Panama city played
host early October to 6 Latin
American nations, these nations sought to adopt a new
code of conduct for their
tuna fishing fleets that would
drastically reduce the number of dolphins killed, and
persuade the us Congress to
lift a ban againt tuna imports
from their countries. The six
nations - Mexico, Venezuela, Colombia, Costa Rica,
Ecuador and Panama have been hard hit ever since
the us Congress passed a
Marine Marnmals Protection
Act in 1988, and decreed an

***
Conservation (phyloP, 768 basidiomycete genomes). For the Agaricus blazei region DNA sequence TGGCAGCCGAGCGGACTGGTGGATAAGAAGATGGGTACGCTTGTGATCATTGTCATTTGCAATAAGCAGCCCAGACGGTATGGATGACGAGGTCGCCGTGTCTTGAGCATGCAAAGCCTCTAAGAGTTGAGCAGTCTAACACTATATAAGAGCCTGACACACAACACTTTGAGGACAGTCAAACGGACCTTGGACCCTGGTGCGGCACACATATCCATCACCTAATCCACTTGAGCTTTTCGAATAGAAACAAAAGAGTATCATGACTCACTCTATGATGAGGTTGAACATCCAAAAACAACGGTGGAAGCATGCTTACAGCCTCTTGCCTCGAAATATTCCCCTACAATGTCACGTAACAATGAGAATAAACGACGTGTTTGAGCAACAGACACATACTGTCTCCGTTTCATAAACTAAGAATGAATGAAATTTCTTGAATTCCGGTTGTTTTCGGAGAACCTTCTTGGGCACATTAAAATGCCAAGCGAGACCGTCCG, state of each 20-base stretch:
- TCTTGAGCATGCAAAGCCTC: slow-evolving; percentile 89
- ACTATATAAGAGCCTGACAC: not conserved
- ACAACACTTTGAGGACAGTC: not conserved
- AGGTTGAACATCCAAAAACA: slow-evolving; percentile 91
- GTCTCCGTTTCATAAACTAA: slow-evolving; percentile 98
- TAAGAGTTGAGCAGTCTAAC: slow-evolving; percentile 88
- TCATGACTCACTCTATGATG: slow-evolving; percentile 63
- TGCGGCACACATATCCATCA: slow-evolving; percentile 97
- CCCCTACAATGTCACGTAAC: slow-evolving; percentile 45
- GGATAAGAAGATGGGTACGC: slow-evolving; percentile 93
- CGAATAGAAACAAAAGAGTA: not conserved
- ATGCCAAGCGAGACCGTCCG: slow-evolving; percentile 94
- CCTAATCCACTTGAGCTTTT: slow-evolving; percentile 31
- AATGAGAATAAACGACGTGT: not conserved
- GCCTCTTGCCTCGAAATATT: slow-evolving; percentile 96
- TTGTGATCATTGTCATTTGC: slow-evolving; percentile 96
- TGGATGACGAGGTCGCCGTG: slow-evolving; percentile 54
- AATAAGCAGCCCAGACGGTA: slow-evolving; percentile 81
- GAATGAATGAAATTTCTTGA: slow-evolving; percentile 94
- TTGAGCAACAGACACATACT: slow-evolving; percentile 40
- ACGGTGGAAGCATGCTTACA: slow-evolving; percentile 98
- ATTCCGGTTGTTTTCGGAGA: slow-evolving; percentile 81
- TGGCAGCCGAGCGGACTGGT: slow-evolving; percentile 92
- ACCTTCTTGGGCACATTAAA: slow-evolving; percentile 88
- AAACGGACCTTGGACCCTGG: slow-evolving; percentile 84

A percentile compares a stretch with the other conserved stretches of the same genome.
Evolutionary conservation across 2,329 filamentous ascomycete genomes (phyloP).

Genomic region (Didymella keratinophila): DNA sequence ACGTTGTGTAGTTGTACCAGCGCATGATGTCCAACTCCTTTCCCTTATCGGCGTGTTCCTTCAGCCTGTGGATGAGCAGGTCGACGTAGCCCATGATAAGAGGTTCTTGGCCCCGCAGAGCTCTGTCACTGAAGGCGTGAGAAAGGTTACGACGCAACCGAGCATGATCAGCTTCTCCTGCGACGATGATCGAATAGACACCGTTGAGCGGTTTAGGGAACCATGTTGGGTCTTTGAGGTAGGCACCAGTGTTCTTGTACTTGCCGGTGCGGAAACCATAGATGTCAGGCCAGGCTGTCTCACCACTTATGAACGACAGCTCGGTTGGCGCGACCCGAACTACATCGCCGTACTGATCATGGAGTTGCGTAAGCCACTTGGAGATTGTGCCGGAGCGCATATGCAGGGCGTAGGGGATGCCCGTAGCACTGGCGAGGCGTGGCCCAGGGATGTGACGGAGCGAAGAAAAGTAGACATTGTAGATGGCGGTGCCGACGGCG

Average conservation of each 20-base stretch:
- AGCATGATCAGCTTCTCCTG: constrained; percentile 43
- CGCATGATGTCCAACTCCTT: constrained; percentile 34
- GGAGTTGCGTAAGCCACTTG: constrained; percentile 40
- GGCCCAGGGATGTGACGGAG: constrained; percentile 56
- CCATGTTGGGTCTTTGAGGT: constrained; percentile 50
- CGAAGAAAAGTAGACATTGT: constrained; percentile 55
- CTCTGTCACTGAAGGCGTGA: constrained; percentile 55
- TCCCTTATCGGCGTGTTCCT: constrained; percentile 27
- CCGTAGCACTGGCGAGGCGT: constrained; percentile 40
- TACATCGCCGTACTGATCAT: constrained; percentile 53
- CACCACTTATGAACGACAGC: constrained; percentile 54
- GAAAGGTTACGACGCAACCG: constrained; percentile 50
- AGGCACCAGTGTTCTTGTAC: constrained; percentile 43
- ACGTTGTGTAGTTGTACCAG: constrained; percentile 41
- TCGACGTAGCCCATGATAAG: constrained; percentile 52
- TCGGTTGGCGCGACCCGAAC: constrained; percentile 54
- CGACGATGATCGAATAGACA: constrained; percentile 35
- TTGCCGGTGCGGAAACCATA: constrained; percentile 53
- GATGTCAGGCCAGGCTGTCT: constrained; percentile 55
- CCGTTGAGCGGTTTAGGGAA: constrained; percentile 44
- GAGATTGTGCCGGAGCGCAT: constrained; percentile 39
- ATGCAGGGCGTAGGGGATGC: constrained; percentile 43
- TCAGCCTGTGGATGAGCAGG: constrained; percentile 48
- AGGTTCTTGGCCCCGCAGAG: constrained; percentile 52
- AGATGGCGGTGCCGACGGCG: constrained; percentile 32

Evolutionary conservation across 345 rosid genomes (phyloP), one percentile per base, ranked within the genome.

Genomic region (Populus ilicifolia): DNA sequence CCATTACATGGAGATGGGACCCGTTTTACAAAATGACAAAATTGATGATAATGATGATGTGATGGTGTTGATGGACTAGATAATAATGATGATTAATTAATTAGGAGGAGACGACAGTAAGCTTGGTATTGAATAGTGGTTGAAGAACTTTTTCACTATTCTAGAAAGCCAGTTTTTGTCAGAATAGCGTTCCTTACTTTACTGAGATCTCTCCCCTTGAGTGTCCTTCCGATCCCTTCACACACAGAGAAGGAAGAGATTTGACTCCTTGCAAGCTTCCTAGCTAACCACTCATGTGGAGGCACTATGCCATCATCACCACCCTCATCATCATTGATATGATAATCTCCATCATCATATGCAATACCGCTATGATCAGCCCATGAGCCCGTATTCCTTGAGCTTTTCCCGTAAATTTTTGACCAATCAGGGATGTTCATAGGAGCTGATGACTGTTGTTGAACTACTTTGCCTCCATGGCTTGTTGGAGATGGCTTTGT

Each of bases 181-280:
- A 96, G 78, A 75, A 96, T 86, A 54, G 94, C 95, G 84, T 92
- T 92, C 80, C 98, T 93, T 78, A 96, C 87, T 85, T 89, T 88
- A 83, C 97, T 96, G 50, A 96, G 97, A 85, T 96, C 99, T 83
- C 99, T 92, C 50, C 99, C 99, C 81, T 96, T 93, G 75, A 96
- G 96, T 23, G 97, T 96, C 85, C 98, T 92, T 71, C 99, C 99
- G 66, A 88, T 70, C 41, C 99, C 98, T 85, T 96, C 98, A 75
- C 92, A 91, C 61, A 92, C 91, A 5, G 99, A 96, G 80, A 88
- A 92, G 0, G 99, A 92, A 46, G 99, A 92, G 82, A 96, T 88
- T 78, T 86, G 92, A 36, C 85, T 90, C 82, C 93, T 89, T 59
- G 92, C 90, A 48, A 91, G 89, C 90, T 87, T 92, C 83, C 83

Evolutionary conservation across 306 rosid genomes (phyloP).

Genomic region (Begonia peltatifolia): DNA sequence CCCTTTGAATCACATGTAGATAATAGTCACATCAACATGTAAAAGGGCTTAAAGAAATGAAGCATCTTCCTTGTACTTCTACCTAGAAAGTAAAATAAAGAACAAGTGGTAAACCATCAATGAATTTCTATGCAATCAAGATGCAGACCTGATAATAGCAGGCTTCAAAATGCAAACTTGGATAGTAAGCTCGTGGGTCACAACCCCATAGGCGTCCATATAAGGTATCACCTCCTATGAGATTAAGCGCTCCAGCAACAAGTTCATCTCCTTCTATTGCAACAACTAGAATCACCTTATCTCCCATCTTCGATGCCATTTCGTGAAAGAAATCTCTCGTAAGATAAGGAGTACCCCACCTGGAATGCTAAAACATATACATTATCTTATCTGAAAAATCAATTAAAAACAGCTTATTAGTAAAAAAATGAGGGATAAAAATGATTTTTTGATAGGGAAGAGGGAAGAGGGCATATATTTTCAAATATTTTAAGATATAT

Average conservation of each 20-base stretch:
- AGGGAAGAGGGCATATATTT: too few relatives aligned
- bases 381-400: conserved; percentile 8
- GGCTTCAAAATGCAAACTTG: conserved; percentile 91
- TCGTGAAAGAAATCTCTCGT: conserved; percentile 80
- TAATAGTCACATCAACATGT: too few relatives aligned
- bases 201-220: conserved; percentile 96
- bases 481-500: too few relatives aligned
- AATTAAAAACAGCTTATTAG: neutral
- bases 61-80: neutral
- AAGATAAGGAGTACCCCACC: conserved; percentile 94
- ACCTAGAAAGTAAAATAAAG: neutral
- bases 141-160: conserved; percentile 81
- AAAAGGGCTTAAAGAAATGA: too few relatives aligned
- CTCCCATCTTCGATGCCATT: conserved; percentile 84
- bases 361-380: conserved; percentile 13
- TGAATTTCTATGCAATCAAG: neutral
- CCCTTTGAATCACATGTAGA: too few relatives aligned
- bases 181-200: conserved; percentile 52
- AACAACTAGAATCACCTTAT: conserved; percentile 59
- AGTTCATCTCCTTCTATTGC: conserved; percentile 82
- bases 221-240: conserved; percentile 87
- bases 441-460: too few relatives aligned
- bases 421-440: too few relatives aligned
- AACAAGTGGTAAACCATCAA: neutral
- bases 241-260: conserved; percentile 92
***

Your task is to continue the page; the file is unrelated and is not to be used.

embargo in 1990 against
tuna imports from countries
that trapped dolphins in the
process of fishing for tuna.
The new agreement, which is expected to be translated into a full fledged international treaty later this year, has won plaudits from environmental groups. Says David Schou, a World Wide Fund for Nature spokesperson, "If there were a strong, binding, permanent international regime that guaranteed the continued protection of dolphins and their eco-system, it would then be appropriate for the us to lift its embargo against tuna imports."
However David Phillips, a campaigner against dolphin killings in the 1980s fears dolphin deaths could rise, and criticises the agreement's definition of "dolphin-safe products."
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